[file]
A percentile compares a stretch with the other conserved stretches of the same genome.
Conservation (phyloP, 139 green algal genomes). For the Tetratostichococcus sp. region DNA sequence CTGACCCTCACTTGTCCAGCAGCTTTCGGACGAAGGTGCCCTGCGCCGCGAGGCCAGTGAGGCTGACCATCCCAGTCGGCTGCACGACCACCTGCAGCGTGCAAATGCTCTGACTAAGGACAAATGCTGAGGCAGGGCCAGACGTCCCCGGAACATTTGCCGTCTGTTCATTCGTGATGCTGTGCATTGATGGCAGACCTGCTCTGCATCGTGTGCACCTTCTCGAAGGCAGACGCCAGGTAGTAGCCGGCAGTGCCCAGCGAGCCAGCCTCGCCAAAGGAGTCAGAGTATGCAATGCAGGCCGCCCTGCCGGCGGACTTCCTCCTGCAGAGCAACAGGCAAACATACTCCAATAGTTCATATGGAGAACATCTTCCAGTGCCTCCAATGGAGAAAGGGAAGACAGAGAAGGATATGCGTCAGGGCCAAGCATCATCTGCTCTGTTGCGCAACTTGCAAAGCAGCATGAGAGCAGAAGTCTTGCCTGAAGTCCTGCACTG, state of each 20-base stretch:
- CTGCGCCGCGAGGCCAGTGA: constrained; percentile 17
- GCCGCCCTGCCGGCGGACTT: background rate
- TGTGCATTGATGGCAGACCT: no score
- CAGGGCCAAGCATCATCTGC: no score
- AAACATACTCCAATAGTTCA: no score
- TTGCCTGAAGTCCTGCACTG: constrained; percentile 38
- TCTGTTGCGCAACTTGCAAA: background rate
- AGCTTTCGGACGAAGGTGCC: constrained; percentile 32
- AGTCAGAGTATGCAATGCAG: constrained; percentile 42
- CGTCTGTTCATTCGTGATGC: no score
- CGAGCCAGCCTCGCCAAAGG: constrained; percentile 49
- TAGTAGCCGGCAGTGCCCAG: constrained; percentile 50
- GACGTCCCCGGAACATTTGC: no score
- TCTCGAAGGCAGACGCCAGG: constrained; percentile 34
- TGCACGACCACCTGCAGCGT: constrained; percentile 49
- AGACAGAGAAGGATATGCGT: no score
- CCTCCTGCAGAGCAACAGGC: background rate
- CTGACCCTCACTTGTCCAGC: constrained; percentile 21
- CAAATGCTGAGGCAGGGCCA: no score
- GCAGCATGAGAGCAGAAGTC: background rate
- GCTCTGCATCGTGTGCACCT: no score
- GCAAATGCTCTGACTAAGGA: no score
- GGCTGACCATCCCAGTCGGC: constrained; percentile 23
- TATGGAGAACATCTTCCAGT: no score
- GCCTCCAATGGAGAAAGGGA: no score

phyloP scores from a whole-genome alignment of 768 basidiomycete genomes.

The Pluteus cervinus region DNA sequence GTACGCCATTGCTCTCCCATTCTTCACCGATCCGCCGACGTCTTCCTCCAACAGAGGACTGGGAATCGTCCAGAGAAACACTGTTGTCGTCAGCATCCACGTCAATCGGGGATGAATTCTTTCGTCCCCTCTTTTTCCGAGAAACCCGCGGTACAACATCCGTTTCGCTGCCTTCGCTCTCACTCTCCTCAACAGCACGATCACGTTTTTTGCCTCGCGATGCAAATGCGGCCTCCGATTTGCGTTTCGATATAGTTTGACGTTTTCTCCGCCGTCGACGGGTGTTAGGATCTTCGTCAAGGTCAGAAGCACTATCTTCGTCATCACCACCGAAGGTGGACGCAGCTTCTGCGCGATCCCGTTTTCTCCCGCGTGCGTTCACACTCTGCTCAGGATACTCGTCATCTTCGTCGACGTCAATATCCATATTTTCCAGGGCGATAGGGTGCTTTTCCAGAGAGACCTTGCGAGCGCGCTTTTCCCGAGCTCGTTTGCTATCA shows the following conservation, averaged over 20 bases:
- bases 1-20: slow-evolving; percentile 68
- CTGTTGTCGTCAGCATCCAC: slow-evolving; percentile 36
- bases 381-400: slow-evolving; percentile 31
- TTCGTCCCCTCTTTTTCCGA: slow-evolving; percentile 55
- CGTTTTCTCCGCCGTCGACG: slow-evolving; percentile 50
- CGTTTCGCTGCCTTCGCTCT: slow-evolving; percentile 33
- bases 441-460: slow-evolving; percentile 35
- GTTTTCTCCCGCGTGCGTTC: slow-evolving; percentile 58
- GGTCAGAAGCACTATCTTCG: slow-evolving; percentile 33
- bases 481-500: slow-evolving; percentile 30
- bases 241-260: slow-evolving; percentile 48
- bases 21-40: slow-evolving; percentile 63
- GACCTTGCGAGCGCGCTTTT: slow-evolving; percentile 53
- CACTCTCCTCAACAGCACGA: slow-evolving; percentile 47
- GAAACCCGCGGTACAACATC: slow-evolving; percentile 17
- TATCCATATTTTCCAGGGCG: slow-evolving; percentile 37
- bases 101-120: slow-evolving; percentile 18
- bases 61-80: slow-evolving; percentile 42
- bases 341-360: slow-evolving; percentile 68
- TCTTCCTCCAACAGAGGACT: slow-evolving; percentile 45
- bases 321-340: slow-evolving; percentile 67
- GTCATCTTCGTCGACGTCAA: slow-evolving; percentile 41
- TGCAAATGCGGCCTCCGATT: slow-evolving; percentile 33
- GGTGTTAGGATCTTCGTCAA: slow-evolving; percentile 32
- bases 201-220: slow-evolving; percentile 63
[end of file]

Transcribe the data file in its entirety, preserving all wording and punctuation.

A percentile compares a stretch with the other conserved stretches of the same genome.
Conservation (phyloP, 139 green algal genomes). For the Tetratostichococcus sp. region DNA sequence CTGACCCTCACTTGTCCAGCAGCTTTCGGACGAAGGTGCCCTGCGCCGCGAGGCCAGTGAGGCTGACCATCCCAGTCGGCTGCACGACCACCTGCAGCGTGCAAATGCTCTGACTAAGGACAAATGCTGAGGCAGGGCCAGACGTCCCCGGAACATTTGCCGTCTGTTCATTCGTGATGCTGTGCATTGATGGCAGACCTGCTCTGCATCGTGTGCACCTTCTCGAAGGCAGACGCCAGGTAGTAGCCGGCAGTGCCCAGCGAGCCAGCCTCGCCAAAGGAGTCAGAGTATGCAATGCAGGCCGCCCTGCCGGCGGACTTCCTCCTGCAGAGCAACAGGCAAACATACTCCAATAGTTCATATGGAGAACATCTTCCAGTGCCTCCAATGGAGAAAGGGAAGACAGAGAAGGATATGCGTCAGGGCCAAGCATCATCTGCTCTGTTGCGCAACTTGCAAAGCAGCATGAGAGCAGAAGTCTTGCCTGAAGTCCTGCACTG, state of each 20-base stretch:
- CTGCGCCGCGAGGCCAGTGA: constrained; percentile 17
- GCCGCCCTGCCGGCGGACTT: background rate
- TGTGCATTGATGGCAGACCT: no score
- CAGGGCCAAGCATCATCTGC: no score
- AAACATACTCCAATAGTTCA: no score
- TTGCCTGAAGTCCTGCACTG: constrained; percentile 38
- TCTGTTGCGCAACTTGCAAA: background rate
- AGCTTTCGGACGAAGGTGCC: constrained; percentile 32
- AGTCAGAGTATGCAATGCAG: constrained; percentile 42
- CGTCTGTTCATTCGTGATGC: no score
- CGAGCCAGCCTCGCCAAAGG: constrained; percentile 49
- TAGTAGCCGGCAGTGCCCAG: constrained; percentile 50
- GACGTCCCCGGAACATTTGC: no score
- TCTCGAAGGCAGACGCCAGG: constrained; percentile 34
- TGCACGACCACCTGCAGCGT: constrained; percentile 49
- AGACAGAGAAGGATATGCGT: no score
- CCTCCTGCAGAGCAACAGGC: background rate
- CTGACCCTCACTTGTCCAGC: constrained; percentile 21
- CAAATGCTGAGGCAGGGCCA: no score
- GCAGCATGAGAGCAGAAGTC: background rate
- GCTCTGCATCGTGTGCACCT: no score
- GCAAATGCTCTGACTAAGGA: no score
- GGCTGACCATCCCAGTCGGC: constrained; percentile 23
- TATGGAGAACATCTTCCAGT: no score
- GCCTCCAATGGAGAAAGGGA: no score

phyloP scores from a whole-genome alignment of 768 basidiomycete genomes.

The Pluteus cervinus region DNA sequence GTACGCCATTGCTCTCCCATTCTTCACCGATCCGCCGACGTCTTCCTCCAACAGAGGACTGGGAATCGTCCAGAGAAACACTGTTGTCGTCAGCATCCACGTCAATCGGGGATGAATTCTTTCGTCCCCTCTTTTTCCGAGAAACCCGCGGTACAACATCCGTTTCGCTGCCTTCGCTCTCACTCTCCTCAACAGCACGATCACGTTTTTTGCCTCGCGATGCAAATGCGGCCTCCGATTTGCGTTTCGATATAGTTTGACGTTTTCTCCGCCGTCGACGGGTGTTAGGATCTTCGTCAAGGTCAGAAGCACTATCTTCGTCATCACCACCGAAGGTGGACGCAGCTTCTGCGCGATCCCGTTTTCTCCCGCGTGCGTTCACACTCTGCTCAGGATACTCGTCATCTTCGTCGACGTCAATATCCATATTTTCCAGGGCGATAGGGTGCTTTTCCAGAGAGACCTTGCGAGCGCGCTTTTCCCGAGCTCGTTTGCTATCA shows the following conservation, averaged over 20 bases:
- bases 1-20: slow-evolving; percentile 68
- CTGTTGTCGTCAGCATCCAC: slow-evolving; percentile 36
- bases 381-400: slow-evolving; percentile 31
- TTCGTCCCCTCTTTTTCCGA: slow-evolving; percentile 55
- CGTTTTCTCCGCCGTCGACG: slow-evolving; percentile 50
- CGTTTCGCTGCCTTCGCTCT: slow-evolving; percentile 33
- bases 441-460: slow-evolving; percentile 35
- GTTTTCTCCCGCGTGCGTTC: slow-evolving; percentile 58
- GGTCAGAAGCACTATCTTCG: slow-evolving; percentile 33
- bases 481-500: slow-evolving; percentile 30
- bases 241-260: slow-evolving; percentile 48
- bases 21-40: slow-evolving; percentile 63
- GACCTTGCGAGCGCGCTTTT: slow-evolving; percentile 53
- CACTCTCCTCAACAGCACGA: slow-evolving; percentile 47
- GAAACCCGCGGTACAACATC: slow-evolving; percentile 17
- TATCCATATTTTCCAGGGCG: slow-evolving; percentile 37
- bases 101-120: slow-evolving; percentile 18
- bases 61-80: slow-evolving; percentile 42
- bases 341-360: slow-evolving; percentile 68
- TCTTCCTCCAACAGAGGACT: slow-evolving; percentile 45
- bases 321-340: slow-evolving; percentile 67
- GTCATCTTCGTCGACGTCAA: slow-evolving; percentile 41
- TGCAAATGCGGCCTCCGATT: slow-evolving; percentile 33
- GGTGTTAGGATCTTCGTCAA: slow-evolving; percentile 32
- bases 201-220: slow-evolving; percentile 63